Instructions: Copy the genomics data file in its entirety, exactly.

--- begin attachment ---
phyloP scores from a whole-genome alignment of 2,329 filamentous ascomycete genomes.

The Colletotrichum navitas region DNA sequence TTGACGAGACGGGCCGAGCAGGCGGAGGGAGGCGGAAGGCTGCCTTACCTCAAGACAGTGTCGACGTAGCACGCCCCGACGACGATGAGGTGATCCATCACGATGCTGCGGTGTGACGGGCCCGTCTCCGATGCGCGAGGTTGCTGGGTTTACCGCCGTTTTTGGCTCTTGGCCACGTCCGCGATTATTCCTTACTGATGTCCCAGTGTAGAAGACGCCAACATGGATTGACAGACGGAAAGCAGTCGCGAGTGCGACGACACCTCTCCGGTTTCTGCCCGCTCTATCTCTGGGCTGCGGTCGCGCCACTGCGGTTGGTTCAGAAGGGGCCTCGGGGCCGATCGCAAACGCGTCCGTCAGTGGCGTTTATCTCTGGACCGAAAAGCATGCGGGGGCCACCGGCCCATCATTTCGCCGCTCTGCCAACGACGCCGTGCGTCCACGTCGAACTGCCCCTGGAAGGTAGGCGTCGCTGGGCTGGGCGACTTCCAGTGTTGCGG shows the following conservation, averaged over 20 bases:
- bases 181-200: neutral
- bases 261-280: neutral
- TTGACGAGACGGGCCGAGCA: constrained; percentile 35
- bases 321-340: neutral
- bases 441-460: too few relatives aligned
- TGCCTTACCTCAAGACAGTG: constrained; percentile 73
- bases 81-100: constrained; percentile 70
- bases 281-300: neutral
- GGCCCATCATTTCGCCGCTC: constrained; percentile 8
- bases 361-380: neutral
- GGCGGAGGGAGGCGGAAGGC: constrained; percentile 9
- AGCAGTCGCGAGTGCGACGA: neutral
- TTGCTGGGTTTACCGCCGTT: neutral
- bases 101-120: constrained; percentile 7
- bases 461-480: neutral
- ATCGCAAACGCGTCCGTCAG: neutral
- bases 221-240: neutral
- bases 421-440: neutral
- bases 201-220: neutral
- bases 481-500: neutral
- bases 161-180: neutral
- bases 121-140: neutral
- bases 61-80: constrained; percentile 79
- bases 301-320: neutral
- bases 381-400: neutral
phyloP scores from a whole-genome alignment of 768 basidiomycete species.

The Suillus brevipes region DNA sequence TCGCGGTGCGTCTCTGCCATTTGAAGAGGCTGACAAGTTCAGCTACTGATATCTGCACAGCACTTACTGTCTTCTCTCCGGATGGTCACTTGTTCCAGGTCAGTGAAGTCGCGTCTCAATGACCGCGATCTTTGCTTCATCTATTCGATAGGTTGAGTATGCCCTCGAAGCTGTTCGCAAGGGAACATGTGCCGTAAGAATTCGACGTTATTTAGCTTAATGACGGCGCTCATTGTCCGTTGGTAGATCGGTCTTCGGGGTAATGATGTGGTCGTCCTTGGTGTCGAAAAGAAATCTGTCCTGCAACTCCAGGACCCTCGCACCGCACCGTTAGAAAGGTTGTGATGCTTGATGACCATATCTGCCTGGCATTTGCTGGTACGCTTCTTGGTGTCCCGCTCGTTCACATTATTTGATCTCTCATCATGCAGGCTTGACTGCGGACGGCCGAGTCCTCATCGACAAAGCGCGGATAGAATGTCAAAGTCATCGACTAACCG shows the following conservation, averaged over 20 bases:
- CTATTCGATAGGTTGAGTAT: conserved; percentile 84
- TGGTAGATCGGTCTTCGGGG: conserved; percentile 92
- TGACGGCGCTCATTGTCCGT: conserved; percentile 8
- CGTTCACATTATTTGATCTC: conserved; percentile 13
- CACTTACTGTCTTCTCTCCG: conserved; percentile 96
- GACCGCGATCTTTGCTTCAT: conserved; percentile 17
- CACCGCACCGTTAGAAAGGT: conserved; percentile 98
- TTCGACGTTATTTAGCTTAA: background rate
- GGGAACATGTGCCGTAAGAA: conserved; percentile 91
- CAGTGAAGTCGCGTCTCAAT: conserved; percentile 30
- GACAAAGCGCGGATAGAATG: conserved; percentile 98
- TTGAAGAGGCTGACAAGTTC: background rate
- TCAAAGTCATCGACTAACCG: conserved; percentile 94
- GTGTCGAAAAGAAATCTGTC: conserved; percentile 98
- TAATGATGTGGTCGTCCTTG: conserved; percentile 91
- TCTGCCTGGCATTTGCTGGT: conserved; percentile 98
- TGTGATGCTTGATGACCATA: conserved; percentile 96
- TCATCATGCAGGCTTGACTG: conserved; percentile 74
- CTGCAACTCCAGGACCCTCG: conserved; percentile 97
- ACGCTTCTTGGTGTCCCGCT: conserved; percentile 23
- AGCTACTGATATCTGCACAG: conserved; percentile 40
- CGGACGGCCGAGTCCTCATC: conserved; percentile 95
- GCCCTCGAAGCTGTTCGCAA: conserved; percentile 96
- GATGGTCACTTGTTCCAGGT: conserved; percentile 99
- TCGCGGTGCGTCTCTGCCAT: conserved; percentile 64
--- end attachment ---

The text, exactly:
phyloP scores from a whole-genome alignment of 2,329 filamentous ascomycete genomes.

The Colletotrichum navitas region DNA sequence TTGACGAGACGGGCCGAGCAGGCGGAGGGAGGCGGAAGGCTGCCTTACCTCAAGACAGTGTCGACGTAGCACGCCCCGACGACGATGAGGTGATCCATCACGATGCTGCGGTGTGACGGGCCCGTCTCCGATGCGCGAGGTTGCTGGGTTTACCGCCGTTTTTGGCTCTTGGCCACGTCCGCGATTATTCCTTACTGATGTCCCAGTGTAGAAGACGCCAACATGGATTGACAGACGGAAAGCAGTCGCGAGTGCGACGACACCTCTCCGGTTTCTGCCCGCTCTATCTCTGGGCTGCGGTCGCGCCACTGCGGTTGGTTCAGAAGGGGCCTCGGGGCCGATCGCAAACGCGTCCGTCAGTGGCGTTTATCTCTGGACCGAAAAGCATGCGGGGGCCACCGGCCCATCATTTCGCCGCTCTGCCAACGACGCCGTGCGTCCACGTCGAACTGCCCCTGGAAGGTAGGCGTCGCTGGGCTGGGCGACTTCCAGTGTTGCGG shows the following conservation, averaged over 20 bases:
- bases 181-200: neutral
- bases 261-280: neutral
- TTGACGAGACGGGCCGAGCA: constrained; percentile 35
- bases 321-340: neutral
- bases 441-460: too few relatives aligned
- TGCCTTACCTCAAGACAGTG: constrained; percentile 73
- bases 81-100: constrained; percentile 70
- bases 281-300: neutral
- GGCCCATCATTTCGCCGCTC: constrained; percentile 8
- bases 361-380: neutral
- GGCGGAGGGAGGCGGAAGGC: constrained; percentile 9
- AGCAGTCGCGAGTGCGACGA: neutral
- TTGCTGGGTTTACCGCCGTT: neutral
- bases 101-120: constrained; percentile 7
- bases 461-480: neutral
- ATCGCAAACGCGTCCGTCAG: neutral
- bases 221-240: neutral
- bases 421-440: neutral
- bases 201-220: neutral
- bases 481-500: neutral
- bases 161-180: neutral
- bases 121-140: neutral
- bases 61-80: constrained; percentile 79
- bases 301-320: neutral
- bases 381-400: neutral
phyloP scores from a whole-genome alignment of 768 basidiomycete species.

The Suillus brevipes region DNA sequence TCGCGGTGCGTCTCTGCCATTTGAAGAGGCTGACAAGTTCAGCTACTGATATCTGCACAGCACTTACTGTCTTCTCTCCGGATGGTCACTTGTTCCAGGTCAGTGAAGTCGCGTCTCAATGACCGCGATCTTTGCTTCATCTATTCGATAGGTTGAGTATGCCCTCGAAGCTGTTCGCAAGGGAACATGTGCCGTAAGAATTCGACGTTATTTAGCTTAATGACGGCGCTCATTGTCCGTTGGTAGATCGGTCTTCGGGGTAATGATGTGGTCGTCCTTGGTGTCGAAAAGAAATCTGTCCTGCAACTCCAGGACCCTCGCACCGCACCGTTAGAAAGGTTGTGATGCTTGATGACCATATCTGCCTGGCATTTGCTGGTACGCTTCTTGGTGTCCCGCTCGTTCACATTATTTGATCTCTCATCATGCAGGCTTGACTGCGGACGGCCGAGTCCTCATCGACAAAGCGCGGATAGAATGTCAAAGTCATCGACTAACCG shows the following conservation, averaged over 20 bases:
- CTATTCGATAGGTTGAGTAT: conserved; percentile 84
- TGGTAGATCGGTCTTCGGGG: conserved; percentile 92
- TGACGGCGCTCATTGTCCGT: conserved; percentile 8
- CGTTCACATTATTTGATCTC: conserved; percentile 13
- CACTTACTGTCTTCTCTCCG: conserved; percentile 96
- GACCGCGATCTTTGCTTCAT: conserved; percentile 17
- CACCGCACCGTTAGAAAGGT: conserved; percentile 98
- TTCGACGTTATTTAGCTTAA: background rate
- GGGAACATGTGCCGTAAGAA: conserved; percentile 91
- CAGTGAAGTCGCGTCTCAAT: conserved; percentile 30
- GACAAAGCGCGGATAGAATG: conserved; percentile 98
- TTGAAGAGGCTGACAAGTTC: background rate
- TCAAAGTCATCGACTAACCG: conserved; percentile 94
- GTGTCGAAAAGAAATCTGTC: conserved; percentile 98
- TAATGATGTGGTCGTCCTTG: conserved; percentile 91
- TCTGCCTGGCATTTGCTGGT: conserved; percentile 98
- TGTGATGCTTGATGACCATA: conserved; percentile 96
- TCATCATGCAGGCTTGACTG: conserved; percentile 74
- CTGCAACTCCAGGACCCTCG: conserved; percentile 97
- ACGCTTCTTGGTGTCCCGCT: conserved; percentile 23
- AGCTACTGATATCTGCACAG: conserved; percentile 40
- CGGACGGCCGAGTCCTCATC: conserved; percentile 95
- GCCCTCGAAGCTGTTCGCAA: conserved; percentile 96
- GATGGTCACTTGTTCCAGGT: conserved; percentile 99
- TCGCGGTGCGTCTCTGCCAT: conserved; percentile 64